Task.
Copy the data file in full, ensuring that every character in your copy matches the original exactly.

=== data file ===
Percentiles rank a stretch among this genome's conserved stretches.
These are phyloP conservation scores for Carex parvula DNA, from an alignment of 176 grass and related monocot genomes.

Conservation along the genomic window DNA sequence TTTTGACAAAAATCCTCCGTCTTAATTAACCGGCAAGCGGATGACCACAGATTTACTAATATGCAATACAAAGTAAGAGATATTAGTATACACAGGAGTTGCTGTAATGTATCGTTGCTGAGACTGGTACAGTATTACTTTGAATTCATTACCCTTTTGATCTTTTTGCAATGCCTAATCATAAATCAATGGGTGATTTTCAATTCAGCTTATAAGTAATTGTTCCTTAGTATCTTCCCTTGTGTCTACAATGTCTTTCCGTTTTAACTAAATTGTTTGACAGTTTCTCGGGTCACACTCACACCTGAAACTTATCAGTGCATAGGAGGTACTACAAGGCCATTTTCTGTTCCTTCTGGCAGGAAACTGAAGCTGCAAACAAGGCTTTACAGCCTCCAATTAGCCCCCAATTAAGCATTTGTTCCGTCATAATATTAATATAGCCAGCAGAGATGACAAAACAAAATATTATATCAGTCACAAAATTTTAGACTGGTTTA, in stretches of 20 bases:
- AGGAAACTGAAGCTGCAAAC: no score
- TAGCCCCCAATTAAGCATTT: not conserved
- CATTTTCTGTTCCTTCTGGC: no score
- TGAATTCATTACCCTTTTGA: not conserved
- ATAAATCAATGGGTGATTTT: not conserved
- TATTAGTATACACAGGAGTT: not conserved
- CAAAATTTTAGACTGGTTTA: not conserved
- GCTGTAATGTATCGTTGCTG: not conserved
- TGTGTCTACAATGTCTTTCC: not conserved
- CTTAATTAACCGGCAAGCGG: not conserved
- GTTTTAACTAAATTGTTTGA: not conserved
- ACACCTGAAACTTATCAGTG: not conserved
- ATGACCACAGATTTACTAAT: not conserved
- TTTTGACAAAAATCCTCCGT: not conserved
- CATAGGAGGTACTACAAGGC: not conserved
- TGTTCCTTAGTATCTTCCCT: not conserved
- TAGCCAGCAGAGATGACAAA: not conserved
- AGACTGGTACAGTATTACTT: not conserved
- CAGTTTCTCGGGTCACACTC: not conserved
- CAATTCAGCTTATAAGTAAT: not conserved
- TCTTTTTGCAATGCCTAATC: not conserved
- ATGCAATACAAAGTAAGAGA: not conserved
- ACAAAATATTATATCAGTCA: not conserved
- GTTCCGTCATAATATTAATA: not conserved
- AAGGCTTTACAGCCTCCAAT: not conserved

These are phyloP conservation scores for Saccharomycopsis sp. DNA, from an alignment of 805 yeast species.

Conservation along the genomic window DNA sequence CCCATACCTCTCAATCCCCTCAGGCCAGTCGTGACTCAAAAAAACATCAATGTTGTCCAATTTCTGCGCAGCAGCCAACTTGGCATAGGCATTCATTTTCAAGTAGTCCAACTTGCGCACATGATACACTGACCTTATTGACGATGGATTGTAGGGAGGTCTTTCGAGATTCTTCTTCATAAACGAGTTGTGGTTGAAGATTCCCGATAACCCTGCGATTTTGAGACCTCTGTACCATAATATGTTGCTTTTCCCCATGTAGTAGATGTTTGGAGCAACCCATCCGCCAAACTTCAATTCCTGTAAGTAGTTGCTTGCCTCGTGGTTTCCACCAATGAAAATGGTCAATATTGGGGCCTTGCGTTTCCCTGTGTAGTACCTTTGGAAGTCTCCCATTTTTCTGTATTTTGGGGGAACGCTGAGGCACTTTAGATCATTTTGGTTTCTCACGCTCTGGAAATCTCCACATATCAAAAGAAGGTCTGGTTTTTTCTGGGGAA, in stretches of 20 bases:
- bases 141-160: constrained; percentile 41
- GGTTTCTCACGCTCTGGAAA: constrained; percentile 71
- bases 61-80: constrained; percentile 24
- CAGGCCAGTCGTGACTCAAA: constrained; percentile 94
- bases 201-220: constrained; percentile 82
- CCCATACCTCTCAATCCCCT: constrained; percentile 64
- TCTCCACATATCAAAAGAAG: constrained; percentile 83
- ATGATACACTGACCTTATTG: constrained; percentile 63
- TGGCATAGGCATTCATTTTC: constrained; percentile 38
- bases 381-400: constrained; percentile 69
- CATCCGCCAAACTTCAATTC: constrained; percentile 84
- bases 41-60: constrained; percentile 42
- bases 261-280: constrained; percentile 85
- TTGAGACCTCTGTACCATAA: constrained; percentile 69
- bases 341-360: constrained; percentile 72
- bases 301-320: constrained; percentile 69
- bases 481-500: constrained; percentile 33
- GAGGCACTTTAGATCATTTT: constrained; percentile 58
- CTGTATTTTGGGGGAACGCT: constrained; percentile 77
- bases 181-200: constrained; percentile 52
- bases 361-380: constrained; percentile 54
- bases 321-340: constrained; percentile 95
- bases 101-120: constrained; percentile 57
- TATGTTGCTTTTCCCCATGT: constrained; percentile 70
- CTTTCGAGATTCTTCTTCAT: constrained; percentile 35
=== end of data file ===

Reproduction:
Percentiles rank a stretch among this genome's conserved stretches.
These are phyloP conservation scores for Carex parvula DNA, from an alignment of 176 grass and related monocot genomes.

Conservation along the genomic window DNA sequence TTTTGACAAAAATCCTCCGTCTTAATTAACCGGCAAGCGGATGACCACAGATTTACTAATATGCAATACAAAGTAAGAGATATTAGTATACACAGGAGTTGCTGTAATGTATCGTTGCTGAGACTGGTACAGTATTACTTTGAATTCATTACCCTTTTGATCTTTTTGCAATGCCTAATCATAAATCAATGGGTGATTTTCAATTCAGCTTATAAGTAATTGTTCCTTAGTATCTTCCCTTGTGTCTACAATGTCTTTCCGTTTTAACTAAATTGTTTGACAGTTTCTCGGGTCACACTCACACCTGAAACTTATCAGTGCATAGGAGGTACTACAAGGCCATTTTCTGTTCCTTCTGGCAGGAAACTGAAGCTGCAAACAAGGCTTTACAGCCTCCAATTAGCCCCCAATTAAGCATTTGTTCCGTCATAATATTAATATAGCCAGCAGAGATGACAAAACAAAATATTATATCAGTCACAAAATTTTAGACTGGTTTA, in stretches of 20 bases:
- AGGAAACTGAAGCTGCAAAC: no score
- TAGCCCCCAATTAAGCATTT: not conserved
- CATTTTCTGTTCCTTCTGGC: no score
- TGAATTCATTACCCTTTTGA: not conserved
- ATAAATCAATGGGTGATTTT: not conserved
- TATTAGTATACACAGGAGTT: not conserved
- CAAAATTTTAGACTGGTTTA: not conserved
- GCTGTAATGTATCGTTGCTG: not conserved
- TGTGTCTACAATGTCTTTCC: not conserved
- CTTAATTAACCGGCAAGCGG: not conserved
- GTTTTAACTAAATTGTTTGA: not conserved
- ACACCTGAAACTTATCAGTG: not conserved
- ATGACCACAGATTTACTAAT: not conserved
- TTTTGACAAAAATCCTCCGT: not conserved
- CATAGGAGGTACTACAAGGC: not conserved
- TGTTCCTTAGTATCTTCCCT: not conserved
- TAGCCAGCAGAGATGACAAA: not conserved
- AGACTGGTACAGTATTACTT: not conserved
- CAGTTTCTCGGGTCACACTC: not conserved
- CAATTCAGCTTATAAGTAAT: not conserved
- TCTTTTTGCAATGCCTAATC: not conserved
- ATGCAATACAAAGTAAGAGA: not conserved
- ACAAAATATTATATCAGTCA: not conserved
- GTTCCGTCATAATATTAATA: not conserved
- AAGGCTTTACAGCCTCCAAT: not conserved

These are phyloP conservation scores for Saccharomycopsis sp. DNA, from an alignment of 805 yeast species.

Conservation along the genomic window DNA sequence CCCATACCTCTCAATCCCCTCAGGCCAGTCGTGACTCAAAAAAACATCAATGTTGTCCAATTTCTGCGCAGCAGCCAACTTGGCATAGGCATTCATTTTCAAGTAGTCCAACTTGCGCACATGATACACTGACCTTATTGACGATGGATTGTAGGGAGGTCTTTCGAGATTCTTCTTCATAAACGAGTTGTGGTTGAAGATTCCCGATAACCCTGCGATTTTGAGACCTCTGTACCATAATATGTTGCTTTTCCCCATGTAGTAGATGTTTGGAGCAACCCATCCGCCAAACTTCAATTCCTGTAAGTAGTTGCTTGCCTCGTGGTTTCCACCAATGAAAATGGTCAATATTGGGGCCTTGCGTTTCCCTGTGTAGTACCTTTGGAAGTCTCCCATTTTTCTGTATTTTGGGGGAACGCTGAGGCACTTTAGATCATTTTGGTTTCTCACGCTCTGGAAATCTCCACATATCAAAAGAAGGTCTGGTTTTTTCTGGGGAA, in stretches of 20 bases:
- bases 141-160: constrained; percentile 41
- GGTTTCTCACGCTCTGGAAA: constrained; percentile 71
- bases 61-80: constrained; percentile 24
- CAGGCCAGTCGTGACTCAAA: constrained; percentile 94
- bases 201-220: constrained; percentile 82
- CCCATACCTCTCAATCCCCT: constrained; percentile 64
- TCTCCACATATCAAAAGAAG: constrained; percentile 83
- ATGATACACTGACCTTATTG: constrained; percentile 63
- TGGCATAGGCATTCATTTTC: constrained; percentile 38
- bases 381-400: constrained; percentile 69
- CATCCGCCAAACTTCAATTC: constrained; percentile 84
- bases 41-60: constrained; percentile 42
- bases 261-280: constrained; percentile 85
- TTGAGACCTCTGTACCATAA: constrained; percentile 69
- bases 341-360: constrained; percentile 72
- bases 301-320: constrained; percentile 69
- bases 481-500: constrained; percentile 33
- GAGGCACTTTAGATCATTTT: constrained; percentile 58
- CTGTATTTTGGGGGAACGCT: constrained; percentile 77
- bases 181-200: constrained; percentile 52
- bases 361-380: constrained; percentile 54
- bases 321-340: constrained; percentile 95
- bases 101-120: constrained; percentile 57
- TATGTTGCTTTTCCCCATGT: constrained; percentile 70
- CTTTCGAGATTCTTCTTCAT: constrained; percentile 35